Making a release

A core developer should use the following steps to create a release X.Y.Z of scikit-build on PyPI and Conda.

Prerequisites

Documentation conventions

The commands reported below should be evaluated in the same terminal session.

Commands to evaluate starts with a dollar sign. For example:

$ echo "Hello"
Hello

means that echo "Hello" should be copied and evaluated in the terminal.

Setting up environment

  1. First, register for an account on PyPI.

  2. If not already the case, ask to be added as a Package Index Maintainer.

  3. Create a ~/.pypirc file with your login credentials:

    [distutils]
    index-servers =
      pypi
      pypitest
    
    [pypi]
    username=<your-username>
    password=<your-password>
    
    [pypitest]
    repository=https://test.pypi.org/legacy/
    username=<your-username>
    password=<your-password>
    
where <your-username> and <your-password> correspond to your PyPI account.

PyPI: Step-by-step

  1. Make sure that all CI tests are passing on AppVeyor, Azure Pipelines, CircleCI and Travis CI.
  2. Download the latest sources
$ cd /tmp && \
  git clone git@github.com:scikit-build/scikit-build && \
  cd scikit-build
  1. List all tags sorted by version
$ git fetch --tags && \
  git tag -l | sort -V
  1. Choose the next release version number
$ release=X.Y.Z

Warning

To ensure the packages are uploaded on PyPI, tags must match this regular expression: ^[0-9]+(\.[0-9]+)*(\.post[0-9]+)?$.

  1. In README.rst, update PyPI download count after running this big table query and commit the changes.
$ git add README.rst && \
  git commit -m "README: Update download stats [ci skip]"

Note

To learn more about pypi-stats, see How to get PyPI download statistics.

  1. In CHANGES.rst replace Next Release section header with Scikit-build X.Y.Z and commit the changes.
$ git add CHANGES.rst && \
  git commit -m "Scikit-build ${release}"
  1. Tag the release
$ git tag --sign -m "Scikit-build ${release}" ${release} master

Warning

We recommend using a GPG signing key to sign the tag.

  1. Create the source distribution and wheel
$ python setup.py sdist bdist_wheel
  1. Publish the both release tag and the master branch
$ git push origin ${release} && \
  git push origin master
  1. Upload the distributions on PyPI
twine upload dist/*

Note

To first upload on TestPyPI , do the following:

$ twine upload -r pypitest dist/*
  1. Create a clean testing environment to test the installation
$ pushd $(mktemp -d) && \
  mkvirtualenv scikit-build-${release}-install-test && \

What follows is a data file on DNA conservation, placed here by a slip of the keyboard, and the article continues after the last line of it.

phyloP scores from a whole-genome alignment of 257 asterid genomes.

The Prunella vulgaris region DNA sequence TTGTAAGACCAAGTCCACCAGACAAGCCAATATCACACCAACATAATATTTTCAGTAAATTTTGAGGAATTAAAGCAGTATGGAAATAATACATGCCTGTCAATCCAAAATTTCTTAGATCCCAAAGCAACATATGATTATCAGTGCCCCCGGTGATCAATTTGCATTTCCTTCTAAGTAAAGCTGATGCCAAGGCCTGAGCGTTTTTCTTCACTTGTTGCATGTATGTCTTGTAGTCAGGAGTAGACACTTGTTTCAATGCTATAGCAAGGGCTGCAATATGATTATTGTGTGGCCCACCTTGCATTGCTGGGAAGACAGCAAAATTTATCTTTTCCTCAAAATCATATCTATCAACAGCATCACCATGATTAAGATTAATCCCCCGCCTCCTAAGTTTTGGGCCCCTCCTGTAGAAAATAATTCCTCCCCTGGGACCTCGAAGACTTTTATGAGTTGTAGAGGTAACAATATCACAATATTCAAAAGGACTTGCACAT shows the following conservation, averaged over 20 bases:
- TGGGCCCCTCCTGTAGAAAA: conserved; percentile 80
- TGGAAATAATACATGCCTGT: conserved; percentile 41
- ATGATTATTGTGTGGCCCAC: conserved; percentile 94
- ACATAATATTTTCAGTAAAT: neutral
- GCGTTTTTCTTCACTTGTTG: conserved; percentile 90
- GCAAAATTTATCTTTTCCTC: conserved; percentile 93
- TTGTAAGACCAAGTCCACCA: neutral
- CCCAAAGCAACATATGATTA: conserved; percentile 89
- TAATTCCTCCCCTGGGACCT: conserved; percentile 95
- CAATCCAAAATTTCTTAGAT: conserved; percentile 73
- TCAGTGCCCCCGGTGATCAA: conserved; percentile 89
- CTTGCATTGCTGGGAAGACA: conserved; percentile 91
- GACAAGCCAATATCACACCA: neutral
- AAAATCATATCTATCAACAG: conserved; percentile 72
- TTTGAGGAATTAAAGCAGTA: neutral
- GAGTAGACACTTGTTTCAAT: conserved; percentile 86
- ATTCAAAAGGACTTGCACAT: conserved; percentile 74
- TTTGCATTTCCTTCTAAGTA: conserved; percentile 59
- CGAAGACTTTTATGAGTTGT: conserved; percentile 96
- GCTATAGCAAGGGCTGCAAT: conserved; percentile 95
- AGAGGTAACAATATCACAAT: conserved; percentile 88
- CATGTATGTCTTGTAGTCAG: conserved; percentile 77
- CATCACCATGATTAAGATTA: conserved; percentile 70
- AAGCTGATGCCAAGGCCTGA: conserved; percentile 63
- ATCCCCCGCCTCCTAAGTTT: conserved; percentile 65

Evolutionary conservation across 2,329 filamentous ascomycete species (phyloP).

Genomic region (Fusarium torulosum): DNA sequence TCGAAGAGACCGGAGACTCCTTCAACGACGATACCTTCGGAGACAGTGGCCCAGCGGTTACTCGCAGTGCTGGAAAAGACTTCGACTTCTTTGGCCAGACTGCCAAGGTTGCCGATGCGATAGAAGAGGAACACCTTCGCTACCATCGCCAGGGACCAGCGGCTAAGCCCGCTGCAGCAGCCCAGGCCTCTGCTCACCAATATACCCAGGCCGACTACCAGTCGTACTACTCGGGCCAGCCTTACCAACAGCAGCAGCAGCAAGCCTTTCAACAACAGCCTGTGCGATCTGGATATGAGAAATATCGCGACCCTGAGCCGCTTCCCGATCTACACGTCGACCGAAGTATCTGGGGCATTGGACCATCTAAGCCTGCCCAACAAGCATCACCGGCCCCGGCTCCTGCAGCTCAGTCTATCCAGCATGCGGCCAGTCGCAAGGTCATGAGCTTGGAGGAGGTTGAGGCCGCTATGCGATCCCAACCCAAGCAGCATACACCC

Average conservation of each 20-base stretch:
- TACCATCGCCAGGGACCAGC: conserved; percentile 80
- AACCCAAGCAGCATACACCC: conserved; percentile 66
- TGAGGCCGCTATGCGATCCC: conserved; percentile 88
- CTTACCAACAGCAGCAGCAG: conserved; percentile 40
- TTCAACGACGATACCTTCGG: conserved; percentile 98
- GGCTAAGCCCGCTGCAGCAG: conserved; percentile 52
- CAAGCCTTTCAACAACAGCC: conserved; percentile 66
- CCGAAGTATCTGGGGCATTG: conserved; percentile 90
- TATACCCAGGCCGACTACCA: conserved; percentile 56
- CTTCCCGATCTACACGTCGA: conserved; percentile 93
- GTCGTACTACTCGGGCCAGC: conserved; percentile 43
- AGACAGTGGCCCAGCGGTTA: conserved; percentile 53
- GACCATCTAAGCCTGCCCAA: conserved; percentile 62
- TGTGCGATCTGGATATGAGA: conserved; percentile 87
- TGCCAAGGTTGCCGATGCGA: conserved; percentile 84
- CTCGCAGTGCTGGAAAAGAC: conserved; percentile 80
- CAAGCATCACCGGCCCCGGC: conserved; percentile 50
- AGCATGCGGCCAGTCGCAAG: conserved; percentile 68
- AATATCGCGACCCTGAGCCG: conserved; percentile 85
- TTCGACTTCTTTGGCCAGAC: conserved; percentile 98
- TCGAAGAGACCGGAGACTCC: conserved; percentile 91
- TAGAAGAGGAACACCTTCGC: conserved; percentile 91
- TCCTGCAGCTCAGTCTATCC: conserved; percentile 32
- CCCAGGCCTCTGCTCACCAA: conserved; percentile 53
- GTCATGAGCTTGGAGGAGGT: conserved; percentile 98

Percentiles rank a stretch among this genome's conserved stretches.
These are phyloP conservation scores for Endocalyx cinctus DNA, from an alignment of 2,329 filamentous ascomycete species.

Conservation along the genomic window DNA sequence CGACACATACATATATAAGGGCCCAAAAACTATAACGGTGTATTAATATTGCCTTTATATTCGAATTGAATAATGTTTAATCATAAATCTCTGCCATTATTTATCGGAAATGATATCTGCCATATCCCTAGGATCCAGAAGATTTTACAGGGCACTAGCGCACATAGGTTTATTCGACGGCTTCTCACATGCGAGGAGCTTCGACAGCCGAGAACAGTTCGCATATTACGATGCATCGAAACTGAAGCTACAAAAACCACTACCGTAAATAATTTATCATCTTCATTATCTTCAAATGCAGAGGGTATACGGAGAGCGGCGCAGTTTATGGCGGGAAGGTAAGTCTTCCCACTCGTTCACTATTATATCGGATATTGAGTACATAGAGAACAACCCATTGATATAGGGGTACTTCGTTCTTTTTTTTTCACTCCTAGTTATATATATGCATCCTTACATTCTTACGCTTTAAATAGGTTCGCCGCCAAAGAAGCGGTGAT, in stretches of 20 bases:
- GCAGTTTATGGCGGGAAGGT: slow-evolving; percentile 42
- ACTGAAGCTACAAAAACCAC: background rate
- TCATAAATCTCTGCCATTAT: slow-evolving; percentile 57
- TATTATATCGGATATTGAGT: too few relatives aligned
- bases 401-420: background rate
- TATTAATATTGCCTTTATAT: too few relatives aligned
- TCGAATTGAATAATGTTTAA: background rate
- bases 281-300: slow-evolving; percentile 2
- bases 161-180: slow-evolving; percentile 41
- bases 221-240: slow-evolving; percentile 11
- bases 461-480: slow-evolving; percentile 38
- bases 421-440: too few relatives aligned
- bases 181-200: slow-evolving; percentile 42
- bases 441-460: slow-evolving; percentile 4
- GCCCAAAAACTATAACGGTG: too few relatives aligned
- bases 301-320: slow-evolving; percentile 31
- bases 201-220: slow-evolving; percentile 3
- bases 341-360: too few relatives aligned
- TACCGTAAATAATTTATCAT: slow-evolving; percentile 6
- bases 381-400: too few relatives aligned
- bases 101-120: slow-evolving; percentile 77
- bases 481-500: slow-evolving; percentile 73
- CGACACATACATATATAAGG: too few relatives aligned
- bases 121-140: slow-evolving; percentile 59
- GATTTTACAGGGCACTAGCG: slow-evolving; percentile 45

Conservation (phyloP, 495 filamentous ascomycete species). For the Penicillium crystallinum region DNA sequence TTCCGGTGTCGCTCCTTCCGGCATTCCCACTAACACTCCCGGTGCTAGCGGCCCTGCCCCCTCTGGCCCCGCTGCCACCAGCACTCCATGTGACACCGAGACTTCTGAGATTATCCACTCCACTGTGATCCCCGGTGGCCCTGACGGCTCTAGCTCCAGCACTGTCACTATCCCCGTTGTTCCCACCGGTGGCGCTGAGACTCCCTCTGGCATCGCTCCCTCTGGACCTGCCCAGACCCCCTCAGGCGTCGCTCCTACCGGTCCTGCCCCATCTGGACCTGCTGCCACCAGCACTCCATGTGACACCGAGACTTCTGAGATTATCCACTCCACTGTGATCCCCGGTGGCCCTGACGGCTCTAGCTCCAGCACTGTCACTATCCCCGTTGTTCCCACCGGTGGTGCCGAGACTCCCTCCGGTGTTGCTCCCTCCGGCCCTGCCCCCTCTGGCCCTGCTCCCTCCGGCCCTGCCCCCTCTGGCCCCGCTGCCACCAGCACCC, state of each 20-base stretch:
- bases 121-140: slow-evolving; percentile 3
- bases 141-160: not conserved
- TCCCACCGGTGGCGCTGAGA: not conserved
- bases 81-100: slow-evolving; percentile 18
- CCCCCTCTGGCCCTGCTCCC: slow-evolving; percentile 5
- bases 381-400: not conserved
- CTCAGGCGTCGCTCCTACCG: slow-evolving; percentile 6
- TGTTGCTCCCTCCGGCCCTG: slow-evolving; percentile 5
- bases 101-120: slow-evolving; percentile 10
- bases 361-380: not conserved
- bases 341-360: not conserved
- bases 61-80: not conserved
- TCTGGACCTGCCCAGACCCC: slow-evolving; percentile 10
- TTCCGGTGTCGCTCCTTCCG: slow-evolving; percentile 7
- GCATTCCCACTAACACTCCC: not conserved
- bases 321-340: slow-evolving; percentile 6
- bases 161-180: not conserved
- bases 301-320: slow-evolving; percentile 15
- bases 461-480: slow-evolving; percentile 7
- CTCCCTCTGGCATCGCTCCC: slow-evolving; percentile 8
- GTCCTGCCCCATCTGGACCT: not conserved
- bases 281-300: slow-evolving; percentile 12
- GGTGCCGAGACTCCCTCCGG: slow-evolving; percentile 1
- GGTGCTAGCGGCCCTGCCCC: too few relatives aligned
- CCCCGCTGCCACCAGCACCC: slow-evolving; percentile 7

pip install scikit-build && \
  python -c "import skbuild"

Note

If the mkvirtualenv command is not available, this means you do not have virtualenvwrapper installed, in that case, you could either install it or directly use virtualenv or venv.

To install from TestPyPI, do the following:

$ pip install -i https://test.pypi.org/simple scikit-build
  1. Cleanup
$ popd && \
  deactivate  && \
  rm -rf dist/* && \
  rmvirtualenv scikit-build-${release}-install-test
  1. Add a Next Release section back in CHANGES.rst, commit and push local changes.
$ git add CHANGES.rst && \
  git commit -m "CHANGES.rst: Add \"Next Release\" section [ci skip]" && \
  git push origin master

Conda: Step-by-step

Warning

Publishing on conda requires to have corresponding the corresponding Github release.

After a GitHub release is created in the scikit-build project and after the conda-forge Autoticking Bot creates a pull request on the scikit-build-feedstock , follow these steps to finalize the conda package release:

  1. Review and update scikit-build-feedstock pull request to include Python 3.5 support (see here for an example)
  2. Merge pull-request

In case the bot failed (e.g because of GH rate limitation) and in order to explicitly release a new version on conda-forge, follow the steps below:

  1. Choose the next release version number (that matches with the PyPI version last published)
$ release=X.Y.Z
  1. Fork scikit-build-feedstock
First step is to fork scikit-build-feedstock repository. This is the recommended best practice by conda.
  1. Clone forked feedstock

    Fill the YOURGITHUBUSER part.

    $ cd /tmp && git clone https://github.com/YOURGITHUBUSER/scikit-build-feedstock.git
    
  2. Download corresponding source for the release version

$ cd /tmp && \
  wget https://github.com/NeurodataWithoutBorders/scikit-build/releases/download/$release/scikit-build-$release.tar.gz
  1. Create a new branch

    $ cd scikit-build-feedstock && \
      git checkout -b $release
    
  2. Modify meta.yaml

    Update the version string and sha256.

    We have to modify the sha and the version string in the meta.yaml file.

    For linux flavors:

    $ sed -i "2s/.*/{% set version = \"$release\" %}/" recipe/meta.yaml
    $ sha=$(openssl sha256 /tmp/scikit-build-$release.tar.gz | awk '{print $2}')
    $ sed -i "3s/.*/{$ set sha256 = \"$sha\" %}/" recipe/meta.yaml
    

    For macOS:

    $ sed -i -- "2s/.*/{% set version = \"$release\" %}/" recipe/meta.yaml
    $ sha=$(openssl sha256 /tmp/scikit-build-$release.tar.gz | awk '{print $2}')
    $ sed -i -- "3s/.*/{$ set sha256 = \"$sha\" %}/" recipe/meta.yaml
    
  3. Push the changes

    $ git push origin $release
    
  4. Create a Pull Request

    Create a pull request against the main repository. If the tests are passed a new release will be published on Anaconda cloud.